All of the Kennerlys, Sam, Jim, and Lew, served as officers in the hard fighting 1st Missouri Infantry Regiment. Eighteen-year-old James enlisted as a drummer boy, but soon became bandmaster of the regimental band. Later in the war, he commanded Company A. Following the Battle of Franklin, Tennessee on November 30, 1864, one of Lieut. Kennerly’s men in Company A wrote: “Our appalling loss was not generally realized until the next morning, when a ghastly sight was revealed to those still living. . . . Our regiment had but three officers left for duty, Capt. James Wickersham and Lieuts. James Kennerly and Patrick Collins. Our army was a wreck. Our comrades were lying in the embrace of death. So many young hearts were stilled forever which a few hours ago beat high in the prospect of soon being at home in Missouri.” On April 9, 1865 Lieut. James Kennerly and most his men of Company A were captured at the conclusion of the siege of Fort Blakely, Alabama. He was held at Ship Island, a desolate barrier island in the Gulf of Mexico, and at Parish Prison, New Orleans, before being paroled at the end of the war.
Lieut. Lewis Kennerly of Company D served as adjutant for General Bowen. Lewis was severely wounded in the hip and thigh in the Peach Orchard at the battle of Shiloh. Promoted to Captain, he was wounded again a year later during the 1st Missouri Brigade’s action at Grand Gulf, Mississippi. Despite his wounds, Lewis was promoted to Major, appointed Judge Advocate, and ordered to staff duty. He served to the end of the war.
Lieut. Samuel Augustin Kennerly of Company C mustered in to the 1st Missouri Infantry at Memphis on June 22, 1861. He participated in battles of Shiloh, Corinth, and Baker Creek, South Carolina where on May 16, 1863, he was wounded and left for dead until found on the battlefield by his sister, Mary Kennerly Bowen. Captured by Union troops, Major General Ulysses Grant ordered that 445 wounded rebel soldiers be paroled including Sam Kennerly. Sam was promoted to Captain and remained on sick leave from May through October 1863 and spent another six months in and out of military hospitals. Captain Samuel Kennerly rejoined the 1st Missouri and took command of Company A in time for skirmishes at Lovejoy’s Station, Clayton, Georgia during Sherman’s Atlanta Campaign. There, on the final day of fighting on September 5th, he was killed and buried on the battlefield close to where he fell.
After John Bowen’s capture at Camp Jackson, his wife Mary Kennerly smuggled his unit’s flag out of camp by wrapping it around her waist as a sash. He then broke parole to secure a commission as a Confederate colonel and raised the 1st Missouri Infantry Regiment. A brigadier general, in March 1862 he was severely wounded at Shiloh. Recovering, Bowen took command of the 1st Missouri Brigade, when he distinguishing himself early in the Vicksburg campaign and was promoted to major general. He fell gravely ill during the siege of Vicksburg, and died nine days after the Confederate fortress surrendered July 4th. Wife Mary endured the long siege at Vicksburg to be with her husband and saved two 1st Missouri battle flags from capture by hiding them in her husband’s ambulance.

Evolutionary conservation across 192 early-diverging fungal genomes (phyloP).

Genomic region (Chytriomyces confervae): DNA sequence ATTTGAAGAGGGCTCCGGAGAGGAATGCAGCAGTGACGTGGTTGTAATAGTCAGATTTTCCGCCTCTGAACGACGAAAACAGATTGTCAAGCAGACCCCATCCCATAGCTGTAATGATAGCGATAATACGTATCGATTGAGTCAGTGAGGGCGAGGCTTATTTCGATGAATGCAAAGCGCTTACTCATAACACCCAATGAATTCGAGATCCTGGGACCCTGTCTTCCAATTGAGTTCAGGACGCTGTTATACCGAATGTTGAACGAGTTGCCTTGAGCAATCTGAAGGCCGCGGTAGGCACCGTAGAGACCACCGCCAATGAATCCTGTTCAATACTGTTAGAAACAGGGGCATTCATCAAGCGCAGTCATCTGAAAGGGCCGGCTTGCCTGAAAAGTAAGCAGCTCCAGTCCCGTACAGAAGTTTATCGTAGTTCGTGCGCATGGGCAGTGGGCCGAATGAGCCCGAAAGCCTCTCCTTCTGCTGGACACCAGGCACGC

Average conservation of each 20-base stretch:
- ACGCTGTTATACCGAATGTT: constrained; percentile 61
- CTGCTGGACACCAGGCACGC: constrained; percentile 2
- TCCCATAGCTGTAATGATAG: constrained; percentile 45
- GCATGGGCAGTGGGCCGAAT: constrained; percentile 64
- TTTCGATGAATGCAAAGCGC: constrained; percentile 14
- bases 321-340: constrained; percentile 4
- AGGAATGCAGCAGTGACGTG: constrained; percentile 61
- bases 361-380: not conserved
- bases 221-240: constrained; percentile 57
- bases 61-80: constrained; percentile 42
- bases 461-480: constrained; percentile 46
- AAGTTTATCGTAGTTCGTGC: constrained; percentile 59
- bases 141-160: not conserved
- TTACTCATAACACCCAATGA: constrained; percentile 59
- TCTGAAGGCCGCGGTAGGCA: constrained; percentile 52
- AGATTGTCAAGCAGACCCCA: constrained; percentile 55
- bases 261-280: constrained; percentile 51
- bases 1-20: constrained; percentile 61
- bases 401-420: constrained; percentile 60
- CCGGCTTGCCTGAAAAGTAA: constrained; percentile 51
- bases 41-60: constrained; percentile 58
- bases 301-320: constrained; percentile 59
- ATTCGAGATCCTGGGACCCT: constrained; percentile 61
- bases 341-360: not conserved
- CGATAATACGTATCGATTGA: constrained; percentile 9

In September 1862, Henry Kennerly was elected to the Dakota territorial House of Representatives that met at Yankton on December 12th. After adjournment of the legislature January 9, 1863, Kennerly returned to St. Louis to join his three fighting brothers in the 1st Missouri Infantry of the Confederate Army. Little is known of Henry’s service except for the fact that he served as a staff officer for at least one year and suffered a wound below the knee before accepting a discharge.
In the spring of 1864, Kennerly returned to the Upper Missouri disembarking on the Fort Benton levee where he was engaged as clerk for the American Fur Company until it sold out the next year.
The mid 1860s began the wild and wooly days of Fort Benton, the head of navigation on the Missouri River. Dozens of steamboats with vast quantities of cargo landed at the levee each summer. The rough streets of the town were roamed by the rich and famous, scoundrels and killers, fur and robe traders, merchants and gamblers, Native Indians and soldiers, Irish Fenians and exiled Metis, and, eventually by women and children. Henry Kennerly was in his element.
In November 1865, Acting Governor Thomas Francis Meagher and Gad Upson, Indian agent to the Blackfeet, arranged a peace treaty. Thousands of Blackfeet assembled at Fort Benton for the ceremony, camping out along the Fort Benton bottom. Two decades later the Fort Benton River Press of December 24, 1884 gave this account.
A large train of the Diamond R transportation company was also camped on the flats. They had transported a four-pound howitzer on the back of a faithful mule from the steamer Shreveport that had unloaded her cargo at Cow Island. The howitzer had been left for the protection of the freight and came with the last of the supplies.